The end of June nears. In a lot of places, vacation season is starting. Time for traveling, relaxing…
In today’s guide, considerations for how and why to stop and rest.
The Inbox Filleth
There are a few principles I picked up in my high school physics class:
- Objects in motion tend to stay in motion.
- Objects at rest tend to stay at rest.
- Your inbox refills at the speed you empty it.
OK, that last one wasn’t high school (just every day since).
The mere act of quickly emptying an email inbox causes everyone to write back. Handling work more efficiently often means that more work shows up.
Someone once pointed out to me that even after we die, our inbox keeps filling. Lovely thought.
That’s why obsessing over getting everything done before vacation can be counter-productive. Scott Edinger perfectly articulates a mantra I plan to follow this summer: don’t obsess over getting everything done before a vacation.
Your Vacation, Promoted
When I was about 12 years old, our family was in the midst of a great summer vacation. We arrived at our hotel room on the next leg of the trip to find flowers and a gift awaiting.
The board of directors of my dad’s company had voted him in for the biggest promotion of his life. Even as a kid, I found the timing ironic.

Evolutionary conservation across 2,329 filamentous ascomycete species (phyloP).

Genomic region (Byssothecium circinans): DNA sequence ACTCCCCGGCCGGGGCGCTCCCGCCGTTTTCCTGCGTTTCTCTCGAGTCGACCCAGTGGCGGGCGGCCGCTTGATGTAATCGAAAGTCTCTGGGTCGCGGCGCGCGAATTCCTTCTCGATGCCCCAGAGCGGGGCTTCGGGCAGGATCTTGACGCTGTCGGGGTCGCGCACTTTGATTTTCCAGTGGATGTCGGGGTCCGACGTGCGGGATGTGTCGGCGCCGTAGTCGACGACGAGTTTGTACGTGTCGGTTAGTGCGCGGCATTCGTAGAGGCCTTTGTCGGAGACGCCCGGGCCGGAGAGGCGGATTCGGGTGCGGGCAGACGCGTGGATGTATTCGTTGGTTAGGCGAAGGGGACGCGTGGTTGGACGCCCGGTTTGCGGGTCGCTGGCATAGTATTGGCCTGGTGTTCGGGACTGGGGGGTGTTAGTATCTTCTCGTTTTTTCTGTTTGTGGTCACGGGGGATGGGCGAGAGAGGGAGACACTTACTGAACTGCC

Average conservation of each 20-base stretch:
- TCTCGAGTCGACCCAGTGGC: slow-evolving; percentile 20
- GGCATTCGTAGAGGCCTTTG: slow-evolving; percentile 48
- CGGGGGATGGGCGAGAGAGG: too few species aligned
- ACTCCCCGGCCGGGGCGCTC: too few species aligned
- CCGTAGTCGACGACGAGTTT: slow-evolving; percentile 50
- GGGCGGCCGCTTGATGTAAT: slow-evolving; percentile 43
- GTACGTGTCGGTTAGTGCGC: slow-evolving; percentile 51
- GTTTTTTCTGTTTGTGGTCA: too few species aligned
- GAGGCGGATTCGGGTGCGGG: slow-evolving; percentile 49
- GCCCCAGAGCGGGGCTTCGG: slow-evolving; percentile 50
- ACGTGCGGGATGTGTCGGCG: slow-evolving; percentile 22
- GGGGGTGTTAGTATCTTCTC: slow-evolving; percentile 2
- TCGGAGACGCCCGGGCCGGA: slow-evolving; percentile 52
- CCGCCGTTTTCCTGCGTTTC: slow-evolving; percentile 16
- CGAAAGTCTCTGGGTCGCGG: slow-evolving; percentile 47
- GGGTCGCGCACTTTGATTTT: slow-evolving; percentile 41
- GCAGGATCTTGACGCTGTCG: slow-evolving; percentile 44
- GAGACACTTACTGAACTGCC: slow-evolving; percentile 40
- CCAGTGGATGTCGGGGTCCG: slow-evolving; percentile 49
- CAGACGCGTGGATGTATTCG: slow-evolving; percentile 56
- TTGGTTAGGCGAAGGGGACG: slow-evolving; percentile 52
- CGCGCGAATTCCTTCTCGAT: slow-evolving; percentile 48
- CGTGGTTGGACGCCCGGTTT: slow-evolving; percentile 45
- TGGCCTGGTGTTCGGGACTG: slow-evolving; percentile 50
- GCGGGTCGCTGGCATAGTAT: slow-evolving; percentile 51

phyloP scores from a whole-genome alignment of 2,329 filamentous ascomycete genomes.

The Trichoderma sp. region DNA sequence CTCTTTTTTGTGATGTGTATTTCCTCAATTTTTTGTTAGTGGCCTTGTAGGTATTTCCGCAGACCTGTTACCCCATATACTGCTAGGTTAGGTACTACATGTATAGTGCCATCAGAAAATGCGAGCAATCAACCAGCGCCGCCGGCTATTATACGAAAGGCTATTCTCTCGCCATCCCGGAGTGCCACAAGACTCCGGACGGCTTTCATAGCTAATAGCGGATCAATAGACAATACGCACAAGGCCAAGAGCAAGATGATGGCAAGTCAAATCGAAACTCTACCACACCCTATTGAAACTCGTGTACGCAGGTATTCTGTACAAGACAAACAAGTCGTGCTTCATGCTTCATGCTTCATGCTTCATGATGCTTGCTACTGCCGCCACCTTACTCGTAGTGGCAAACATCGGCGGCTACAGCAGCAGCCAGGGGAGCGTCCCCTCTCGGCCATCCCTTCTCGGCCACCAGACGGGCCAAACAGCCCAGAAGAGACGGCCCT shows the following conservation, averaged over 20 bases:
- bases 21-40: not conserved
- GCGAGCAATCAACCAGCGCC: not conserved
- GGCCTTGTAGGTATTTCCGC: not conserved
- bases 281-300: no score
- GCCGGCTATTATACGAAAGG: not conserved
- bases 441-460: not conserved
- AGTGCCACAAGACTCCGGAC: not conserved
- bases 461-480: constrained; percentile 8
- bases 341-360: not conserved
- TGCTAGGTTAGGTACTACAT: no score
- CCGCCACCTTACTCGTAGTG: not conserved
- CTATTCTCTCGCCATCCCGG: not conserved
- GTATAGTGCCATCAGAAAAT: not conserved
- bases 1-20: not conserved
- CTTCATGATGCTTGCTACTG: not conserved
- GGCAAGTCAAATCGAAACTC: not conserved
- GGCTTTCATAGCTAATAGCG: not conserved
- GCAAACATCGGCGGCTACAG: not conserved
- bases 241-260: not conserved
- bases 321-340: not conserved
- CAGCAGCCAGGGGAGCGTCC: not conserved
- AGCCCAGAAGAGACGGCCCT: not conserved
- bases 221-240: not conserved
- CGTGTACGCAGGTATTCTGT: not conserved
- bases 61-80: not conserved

Turns out he may have been onto something. Harvard Business Review asks, are the people who take vacations the ones who get promoted?
The short answer: Yes.
One way to control the stack of emails awaiting after vacation is to hit the delete button.
That’s what Michael Hyatt did last summer on vacation. His auto-responder to senders? If you want a reply, send the email again when I return — and BTW, the one you just sent was already deleted.
He writes about this on this site. I don’t necessarily recommended this approach. Hyatt runs his own business. Your employer may not take well to lots of email being deleted.
But it does make me wonder…
If someone with the profile of Michael Hyatt can get away with deleting an entire month of email, probably the rest of us can put down the phone for a bit, yes?
Compassion and Family
After losing his first wife and daughter in a 1972 car accident, U.S Vice President Joe Biden committed to being a dad who was present for his sons. He famously rode Amtrak home from Washington almost every night for decades, to be able to spend mornings and evenings with them.
You may have heard that he just lost his son Beau to cancer.
Last month, before his son passed away, he gave a commencement address at Yale, speaking on compassion and family. Set aside politics for ten minutes and read the speech. Almost everyone will benefit from what he said.
I welcome your thoughts and comments.
197: What This Show is About
About once a year, I take a step back from a typical episode and reflect on the show as a whole. In this week’s episode, I responded to a listener question about my belief in guests — and shared perspective on why I interview people and what Coaching for Leaders is really about.
The full audio and show notes are on the Coaching for Leaders website. If you missed it, here’s the four words that sum it up:
Yes, you can lead.